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Charles Caleb Colton (1780–1832) was an English cleric, writer and collector, well known for his eccentricities.

Colton was educated at Eton and King's College, graduating with a B.A. in 1801 and an M.A. in 1804. In 1801 he was presented by the college with the perpetual curacy of Tiverton's Prior's Quarter in Devon, where he lived for many years. He was appointed to the vicarage of Kew and Petersham in 1812. His performance of church-related functions at both locations was erratic: at times conscientious and brilliant while at other times cursory and indulgent. He left formal church service, and England, in 1828. Contemporaries believed that he had fled from his creditors, who took out a legal "docket" against him, identifying him as a wine-merchant.

For two years Colton traveled throughout the United States. He later established a modest residence in Paris. There he invested in an art gallery and had a large private collection of valuable paintings. Other pastimes included wine collecting and partridge-shooting. He also frequented the gaming salons of the "Palais Royal" and was so successful that in a year or two he acquired the equivalent of 25,000 English pounds. He continued gambling, however, and lost his French fortune. At the time of his death, Colton was living on funds received from his immediate family. An illness required surgery, but Colton dreaded the operation. He eventually killed himself rather than undergo the procedure.

Literary work

Colton's books, including collections of epigrammatic aphorisms and short essays on conduct, though now almost forgotten, had a phenomenal popularity in their day. Toward the end of 1820, Colton published Lacon, or Many Things in Few Words, addressed to those who think., in a small cheap edition. It attracted attention and praise, however, and five additional printings were issued in 1821. Lacon, Vol. II appeared in 1822. In 1822 Colton re-published a previous work on Napoleon, with extensive additions, under the title of The Conflagration of Moscow. In Paris he printed An Ode on the Death of Lord Byron for private circulation and continued to write. At his death he left an unpublished poem of 600 lines called Modern Antiquity.

In the twentieth century and to the present day Colton has been read most frequently perhaps in quotation books, including Bartlett's Familiar Quotations, where many of his aphorisms have been preserved.

One of Colton's most famous quotes.."Imitation is the sincerest (form) of flattery" [1][2] Colton's work is widely misunderstood and misinterpreted. He often railed against landowners publicly and privately, and most of his aphorisms are directed against this class. In particular, he was disgusted by what he perceived as a lack of learning among the merchant class. His sayings have been used extensively by Socialist commentators. Recently, some groups have begun quoting him for their unique purposes, perhaps not understanding the import and meaning of his words and work. Thus, Colton is often held up by scholars as an example of someone often quoted, yet rarely understood.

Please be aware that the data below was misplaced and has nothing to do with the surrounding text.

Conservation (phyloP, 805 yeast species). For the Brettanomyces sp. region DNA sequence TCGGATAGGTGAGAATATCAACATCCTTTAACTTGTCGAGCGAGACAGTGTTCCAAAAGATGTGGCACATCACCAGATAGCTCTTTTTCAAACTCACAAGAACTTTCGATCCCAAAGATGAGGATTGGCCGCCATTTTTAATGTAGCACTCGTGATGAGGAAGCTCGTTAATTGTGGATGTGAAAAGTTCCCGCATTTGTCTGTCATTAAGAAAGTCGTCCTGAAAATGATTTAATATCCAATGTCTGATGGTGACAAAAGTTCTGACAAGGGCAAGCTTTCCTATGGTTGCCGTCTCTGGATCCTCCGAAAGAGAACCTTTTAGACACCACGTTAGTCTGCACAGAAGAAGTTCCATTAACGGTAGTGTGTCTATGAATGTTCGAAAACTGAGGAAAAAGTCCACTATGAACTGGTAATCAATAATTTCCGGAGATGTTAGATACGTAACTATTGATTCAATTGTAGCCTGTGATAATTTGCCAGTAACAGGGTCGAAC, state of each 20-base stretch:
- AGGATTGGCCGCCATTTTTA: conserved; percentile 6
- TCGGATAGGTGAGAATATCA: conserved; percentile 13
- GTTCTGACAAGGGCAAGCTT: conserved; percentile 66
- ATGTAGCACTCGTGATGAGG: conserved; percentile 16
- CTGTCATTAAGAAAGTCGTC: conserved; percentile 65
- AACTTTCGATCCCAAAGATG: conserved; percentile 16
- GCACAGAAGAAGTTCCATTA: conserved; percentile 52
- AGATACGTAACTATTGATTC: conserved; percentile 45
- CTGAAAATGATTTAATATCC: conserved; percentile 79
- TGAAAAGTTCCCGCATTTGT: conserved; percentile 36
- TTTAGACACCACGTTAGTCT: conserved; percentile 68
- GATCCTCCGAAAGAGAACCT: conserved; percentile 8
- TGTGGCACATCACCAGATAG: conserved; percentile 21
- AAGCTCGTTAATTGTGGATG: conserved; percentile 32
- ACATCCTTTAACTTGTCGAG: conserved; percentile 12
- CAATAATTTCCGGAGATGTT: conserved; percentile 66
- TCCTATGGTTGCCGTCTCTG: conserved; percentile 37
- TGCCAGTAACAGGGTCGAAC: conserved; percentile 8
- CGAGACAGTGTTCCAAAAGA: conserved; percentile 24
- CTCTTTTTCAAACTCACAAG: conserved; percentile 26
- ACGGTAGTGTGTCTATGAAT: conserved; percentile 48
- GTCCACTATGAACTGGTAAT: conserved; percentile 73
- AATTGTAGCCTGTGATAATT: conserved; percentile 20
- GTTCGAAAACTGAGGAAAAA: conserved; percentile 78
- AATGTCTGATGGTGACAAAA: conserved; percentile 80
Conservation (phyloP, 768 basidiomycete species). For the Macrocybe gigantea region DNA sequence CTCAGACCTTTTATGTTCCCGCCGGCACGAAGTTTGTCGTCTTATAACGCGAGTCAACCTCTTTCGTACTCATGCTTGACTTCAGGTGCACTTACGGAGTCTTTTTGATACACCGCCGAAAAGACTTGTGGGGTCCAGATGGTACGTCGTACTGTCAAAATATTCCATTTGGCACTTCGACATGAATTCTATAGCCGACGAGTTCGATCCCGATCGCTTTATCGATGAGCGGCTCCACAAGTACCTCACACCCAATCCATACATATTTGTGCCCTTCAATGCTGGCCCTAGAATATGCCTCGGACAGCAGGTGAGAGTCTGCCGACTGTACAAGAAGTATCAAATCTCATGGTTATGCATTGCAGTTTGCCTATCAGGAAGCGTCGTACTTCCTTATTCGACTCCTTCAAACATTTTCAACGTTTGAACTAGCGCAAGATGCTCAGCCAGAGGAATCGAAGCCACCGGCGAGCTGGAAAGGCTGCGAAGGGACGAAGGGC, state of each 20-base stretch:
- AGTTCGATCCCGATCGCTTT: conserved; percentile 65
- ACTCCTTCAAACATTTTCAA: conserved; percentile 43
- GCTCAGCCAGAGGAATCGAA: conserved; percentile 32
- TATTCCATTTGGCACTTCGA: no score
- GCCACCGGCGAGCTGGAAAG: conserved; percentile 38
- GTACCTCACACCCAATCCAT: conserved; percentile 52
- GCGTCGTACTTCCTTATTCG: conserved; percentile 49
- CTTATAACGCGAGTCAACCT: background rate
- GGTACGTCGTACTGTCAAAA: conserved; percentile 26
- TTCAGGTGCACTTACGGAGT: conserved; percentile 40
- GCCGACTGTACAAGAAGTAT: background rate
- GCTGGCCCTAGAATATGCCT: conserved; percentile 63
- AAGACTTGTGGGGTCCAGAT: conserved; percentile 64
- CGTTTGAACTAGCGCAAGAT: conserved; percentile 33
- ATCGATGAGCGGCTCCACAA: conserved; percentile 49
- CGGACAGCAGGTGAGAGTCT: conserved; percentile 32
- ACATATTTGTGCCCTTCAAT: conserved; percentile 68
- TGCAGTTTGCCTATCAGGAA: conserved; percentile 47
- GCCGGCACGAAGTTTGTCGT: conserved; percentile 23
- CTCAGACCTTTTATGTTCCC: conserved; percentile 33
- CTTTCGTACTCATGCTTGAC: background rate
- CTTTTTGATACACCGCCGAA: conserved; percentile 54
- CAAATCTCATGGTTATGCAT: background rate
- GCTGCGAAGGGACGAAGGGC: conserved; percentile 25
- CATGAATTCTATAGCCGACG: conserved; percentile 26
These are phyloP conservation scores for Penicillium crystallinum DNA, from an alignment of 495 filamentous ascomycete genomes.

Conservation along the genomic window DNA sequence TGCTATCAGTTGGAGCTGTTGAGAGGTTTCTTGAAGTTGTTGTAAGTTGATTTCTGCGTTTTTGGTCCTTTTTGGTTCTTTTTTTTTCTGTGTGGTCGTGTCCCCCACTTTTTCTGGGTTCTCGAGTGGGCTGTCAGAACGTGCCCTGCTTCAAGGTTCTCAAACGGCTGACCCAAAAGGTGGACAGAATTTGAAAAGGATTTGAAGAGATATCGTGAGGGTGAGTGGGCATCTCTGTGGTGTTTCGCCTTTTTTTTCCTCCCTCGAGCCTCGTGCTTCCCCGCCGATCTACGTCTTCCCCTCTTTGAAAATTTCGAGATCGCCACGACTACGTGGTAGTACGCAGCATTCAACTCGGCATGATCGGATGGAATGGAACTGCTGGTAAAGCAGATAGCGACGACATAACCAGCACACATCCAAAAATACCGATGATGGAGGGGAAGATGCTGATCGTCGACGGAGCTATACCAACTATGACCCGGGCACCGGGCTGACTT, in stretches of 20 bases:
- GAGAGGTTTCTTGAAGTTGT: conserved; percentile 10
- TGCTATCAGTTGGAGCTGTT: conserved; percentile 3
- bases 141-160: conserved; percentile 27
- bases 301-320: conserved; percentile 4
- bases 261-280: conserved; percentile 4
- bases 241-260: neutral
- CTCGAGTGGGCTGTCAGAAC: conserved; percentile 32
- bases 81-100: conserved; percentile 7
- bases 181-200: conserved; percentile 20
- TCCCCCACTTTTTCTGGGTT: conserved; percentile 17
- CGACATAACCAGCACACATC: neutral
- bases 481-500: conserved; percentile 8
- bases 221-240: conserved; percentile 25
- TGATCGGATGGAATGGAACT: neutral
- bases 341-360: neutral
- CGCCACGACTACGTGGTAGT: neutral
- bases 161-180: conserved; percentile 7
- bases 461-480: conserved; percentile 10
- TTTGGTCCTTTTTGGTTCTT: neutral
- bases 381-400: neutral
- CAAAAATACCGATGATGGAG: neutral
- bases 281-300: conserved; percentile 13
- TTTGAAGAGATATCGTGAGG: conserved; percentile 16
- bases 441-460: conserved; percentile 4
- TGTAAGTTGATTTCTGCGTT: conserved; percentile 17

References

This article incorporates public domain text from : Cousin, John William (1910). A Short Biographical Dictionary of English Literature. London, J. M. Dent & Sons; New York, E. P. Dutton.

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Quotes

Up to date as of January 14, 2010

From Wikiquote

Charles Caleb Colton (1780 – 1832) was a British author, clergyman, and art collector.

Sourced

  • It is almost as difficult to make a man unlearn his errors as his knowledge. Mal-information is more hopeless than non-information; for error is always more busy than ignorance. Ignorance is a blank sheet, on which we may write; but error is a scribbled one, on which we must first erase. Ignorance is contented to stand still with her back to the truth; but error is more presumptuous, and proceeds in the same direction. Ignorance has no light, but error follows a false one. The consequence is, that error, when she retraces her footsteps, has further to go, before she can arrive at the truth, than ignorance.
    • Lacon, vol. I (1820) #1
  • Men will wrangle for religion, write for it, fight for it, die for it; anything but live for it.
    • Lacon, vol. I (1820) # 25
  • None are so fond of secrets as those who do not mean to keep them; such persons covet secrets as a spendthrift covets money, for the purpose of circulation.
    • Lacon, vol. I (1820) # 40
  • When you have nothing to say, say nothing; a weak defense strengthens your opponent, and silence is less injurious than a bad reply.
    • Lacon, vol. I (1820), # 183
  • Imitation is the sincerest of flattery.
    • Lacon, vol. I (1820), # 217
  • It is always safe to learn, even from our enemies, seldom safe to venture to instruct, even our friends.
    • Lacon, vol. I (1820), # 286
  • Examinations are formidable even to the best prepared, for the greatest fool may ask more than the wisest man can answer.
    • Lacon, vol. I (1820), # 322
  • Applause is the spur of noble minds, the end and aim of weak ones.
    • Lacon, vol. I (1820), # 324
  • If you would be known, and not know, vegetate in a village; If you would know, and not be known, live in a city.
    • Lacon, vol. I (1820), # 334
  • The debt which cancels all others.
    • Lacon, vol. II (1822), # 66

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